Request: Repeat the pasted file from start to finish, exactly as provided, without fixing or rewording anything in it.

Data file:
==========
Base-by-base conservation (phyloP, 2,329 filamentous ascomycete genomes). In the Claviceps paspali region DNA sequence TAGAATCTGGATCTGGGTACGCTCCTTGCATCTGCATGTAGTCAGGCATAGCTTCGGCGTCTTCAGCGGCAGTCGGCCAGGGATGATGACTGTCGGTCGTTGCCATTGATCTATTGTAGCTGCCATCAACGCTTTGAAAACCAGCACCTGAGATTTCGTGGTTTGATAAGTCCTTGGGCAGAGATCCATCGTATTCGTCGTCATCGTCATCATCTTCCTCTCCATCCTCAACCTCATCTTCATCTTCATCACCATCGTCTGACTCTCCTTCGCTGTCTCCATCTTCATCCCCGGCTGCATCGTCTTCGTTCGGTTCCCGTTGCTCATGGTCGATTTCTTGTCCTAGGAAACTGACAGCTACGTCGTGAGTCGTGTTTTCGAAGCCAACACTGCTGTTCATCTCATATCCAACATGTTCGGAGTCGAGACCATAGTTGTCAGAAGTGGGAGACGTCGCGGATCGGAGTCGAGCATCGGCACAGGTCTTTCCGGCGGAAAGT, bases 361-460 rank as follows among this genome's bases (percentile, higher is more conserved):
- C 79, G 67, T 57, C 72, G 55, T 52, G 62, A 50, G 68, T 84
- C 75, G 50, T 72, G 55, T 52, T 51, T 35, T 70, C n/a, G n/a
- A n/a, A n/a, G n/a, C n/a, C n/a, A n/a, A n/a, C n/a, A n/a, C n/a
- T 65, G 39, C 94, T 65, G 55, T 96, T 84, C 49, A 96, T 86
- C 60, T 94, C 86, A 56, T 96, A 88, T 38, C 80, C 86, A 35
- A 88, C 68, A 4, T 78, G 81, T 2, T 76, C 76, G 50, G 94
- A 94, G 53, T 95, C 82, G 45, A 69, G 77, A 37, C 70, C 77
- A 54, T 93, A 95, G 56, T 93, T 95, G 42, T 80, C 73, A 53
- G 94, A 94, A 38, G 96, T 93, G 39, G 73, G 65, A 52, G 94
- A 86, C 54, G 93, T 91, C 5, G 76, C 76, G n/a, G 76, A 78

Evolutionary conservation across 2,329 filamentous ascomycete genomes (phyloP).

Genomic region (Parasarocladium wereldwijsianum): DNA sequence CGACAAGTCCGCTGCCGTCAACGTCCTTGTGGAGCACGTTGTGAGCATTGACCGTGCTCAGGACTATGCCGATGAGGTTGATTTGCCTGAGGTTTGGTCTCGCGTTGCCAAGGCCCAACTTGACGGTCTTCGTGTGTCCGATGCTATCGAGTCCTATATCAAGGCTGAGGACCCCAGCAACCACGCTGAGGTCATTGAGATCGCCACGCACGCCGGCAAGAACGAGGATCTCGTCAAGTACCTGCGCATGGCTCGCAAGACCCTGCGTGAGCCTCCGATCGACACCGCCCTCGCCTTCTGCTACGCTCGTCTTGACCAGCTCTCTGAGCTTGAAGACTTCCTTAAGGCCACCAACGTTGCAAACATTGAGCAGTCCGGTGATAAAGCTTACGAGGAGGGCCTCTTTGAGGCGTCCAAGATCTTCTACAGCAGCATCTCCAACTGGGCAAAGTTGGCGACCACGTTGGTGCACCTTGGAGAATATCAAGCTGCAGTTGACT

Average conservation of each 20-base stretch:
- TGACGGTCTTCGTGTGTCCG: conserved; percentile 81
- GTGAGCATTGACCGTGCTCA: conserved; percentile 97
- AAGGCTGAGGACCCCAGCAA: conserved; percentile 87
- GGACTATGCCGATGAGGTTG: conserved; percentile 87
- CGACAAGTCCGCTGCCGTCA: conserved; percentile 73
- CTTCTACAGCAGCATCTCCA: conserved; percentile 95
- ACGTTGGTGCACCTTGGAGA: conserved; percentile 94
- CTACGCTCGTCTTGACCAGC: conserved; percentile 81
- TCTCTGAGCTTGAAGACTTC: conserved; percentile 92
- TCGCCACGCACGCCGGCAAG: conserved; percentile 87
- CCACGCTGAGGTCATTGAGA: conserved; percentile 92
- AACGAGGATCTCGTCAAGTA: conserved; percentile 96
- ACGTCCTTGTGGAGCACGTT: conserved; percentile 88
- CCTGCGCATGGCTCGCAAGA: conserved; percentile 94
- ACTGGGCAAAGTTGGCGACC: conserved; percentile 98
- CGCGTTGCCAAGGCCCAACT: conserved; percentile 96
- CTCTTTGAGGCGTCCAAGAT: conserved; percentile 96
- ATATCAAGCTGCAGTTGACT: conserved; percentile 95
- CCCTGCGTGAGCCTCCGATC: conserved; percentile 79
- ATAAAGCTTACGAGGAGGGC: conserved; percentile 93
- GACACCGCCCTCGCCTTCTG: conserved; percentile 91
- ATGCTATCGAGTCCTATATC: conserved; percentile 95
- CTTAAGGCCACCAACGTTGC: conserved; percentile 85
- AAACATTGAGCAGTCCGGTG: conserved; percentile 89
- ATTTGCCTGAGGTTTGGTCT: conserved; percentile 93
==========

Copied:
Base-by-base conservation (phyloP, 2,329 filamentous ascomycete genomes). In the Claviceps paspali region DNA sequence TAGAATCTGGATCTGGGTACGCTCCTTGCATCTGCATGTAGTCAGGCATAGCTTCGGCGTCTTCAGCGGCAGTCGGCCAGGGATGATGACTGTCGGTCGTTGCCATTGATCTATTGTAGCTGCCATCAACGCTTTGAAAACCAGCACCTGAGATTTCGTGGTTTGATAAGTCCTTGGGCAGAGATCCATCGTATTCGTCGTCATCGTCATCATCTTCCTCTCCATCCTCAACCTCATCTTCATCTTCATCACCATCGTCTGACTCTCCTTCGCTGTCTCCATCTTCATCCCCGGCTGCATCGTCTTCGTTCGGTTCCCGTTGCTCATGGTCGATTTCTTGTCCTAGGAAACTGACAGCTACGTCGTGAGTCGTGTTTTCGAAGCCAACACTGCTGTTCATCTCATATCCAACATGTTCGGAGTCGAGACCATAGTTGTCAGAAGTGGGAGACGTCGCGGATCGGAGTCGAGCATCGGCACAGGTCTTTCCGGCGGAAAGT, bases 361-460 rank as follows among this genome's bases (percentile, higher is more conserved):
- C 79, G 67, T 57, C 72, G 55, T 52, G 62, A 50, G 68, T 84
- C 75, G 50, T 72, G 55, T 52, T 51, T 35, T 70, C n/a, G n/a
- A n/a, A n/a, G n/a, C n/a, C n/a, A n/a, A n/a, C n/a, A n/a, C n/a
- T 65, G 39, C 94, T 65, G 55, T 96, T 84, C 49, A 96, T 86
- C 60, T 94, C 86, A 56, T 96, A 88, T 38, C 80, C 86, A 35
- A 88, C 68, A 4, T 78, G 81, T 2, T 76, C 76, G 50, G 94
- A 94, G 53, T 95, C 82, G 45, A 69, G 77, A 37, C 70, C 77
- A 54, T 93, A 95, G 56, T 93, T 95, G 42, T 80, C 73, A 53
- G 94, A 94, A 38, G 96, T 93, G 39, G 73, G 65, A 52, G 94
- A 86, C 54, G 93, T 91, C 5, G 76, C 76, G n/a, G 76, A 78

Evolutionary conservation across 2,329 filamentous ascomycete genomes (phyloP).

Genomic region (Parasarocladium wereldwijsianum): DNA sequence CGACAAGTCCGCTGCCGTCAACGTCCTTGTGGAGCACGTTGTGAGCATTGACCGTGCTCAGGACTATGCCGATGAGGTTGATTTGCCTGAGGTTTGGTCTCGCGTTGCCAAGGCCCAACTTGACGGTCTTCGTGTGTCCGATGCTATCGAGTCCTATATCAAGGCTGAGGACCCCAGCAACCACGCTGAGGTCATTGAGATCGCCACGCACGCCGGCAAGAACGAGGATCTCGTCAAGTACCTGCGCATGGCTCGCAAGACCCTGCGTGAGCCTCCGATCGACACCGCCCTCGCCTTCTGCTACGCTCGTCTTGACCAGCTCTCTGAGCTTGAAGACTTCCTTAAGGCCACCAACGTTGCAAACATTGAGCAGTCCGGTGATAAAGCTTACGAGGAGGGCCTCTTTGAGGCGTCCAAGATCTTCTACAGCAGCATCTCCAACTGGGCAAAGTTGGCGACCACGTTGGTGCACCTTGGAGAATATCAAGCTGCAGTTGACT

Average conservation of each 20-base stretch:
- TGACGGTCTTCGTGTGTCCG: conserved; percentile 81
- GTGAGCATTGACCGTGCTCA: conserved; percentile 97
- AAGGCTGAGGACCCCAGCAA: conserved; percentile 87
- GGACTATGCCGATGAGGTTG: conserved; percentile 87
- CGACAAGTCCGCTGCCGTCA: conserved; percentile 73
- CTTCTACAGCAGCATCTCCA: conserved; percentile 95
- ACGTTGGTGCACCTTGGAGA: conserved; percentile 94
- CTACGCTCGTCTTGACCAGC: conserved; percentile 81
- TCTCTGAGCTTGAAGACTTC: conserved; percentile 92
- TCGCCACGCACGCCGGCAAG: conserved; percentile 87
- CCACGCTGAGGTCATTGAGA: conserved; percentile 92
- AACGAGGATCTCGTCAAGTA: conserved; percentile 96
- ACGTCCTTGTGGAGCACGTT: conserved; percentile 88
- CCTGCGCATGGCTCGCAAGA: conserved; percentile 94
- ACTGGGCAAAGTTGGCGACC: conserved; percentile 98
- CGCGTTGCCAAGGCCCAACT: conserved; percentile 96
- CTCTTTGAGGCGTCCAAGAT: conserved; percentile 96
- ATATCAAGCTGCAGTTGACT: conserved; percentile 95
- CCCTGCGTGAGCCTCCGATC: conserved; percentile 79
- ATAAAGCTTACGAGGAGGGC: conserved; percentile 93
- GACACCGCCCTCGCCTTCTG: conserved; percentile 91
- ATGCTATCGAGTCCTATATC: conserved; percentile 95
- CTTAAGGCCACCAACGTTGC: conserved; percentile 85
- AAACATTGAGCAGTCCGGTG: conserved; percentile 89
- ATTTGCCTGAGGTTTGGTCT: conserved; percentile 93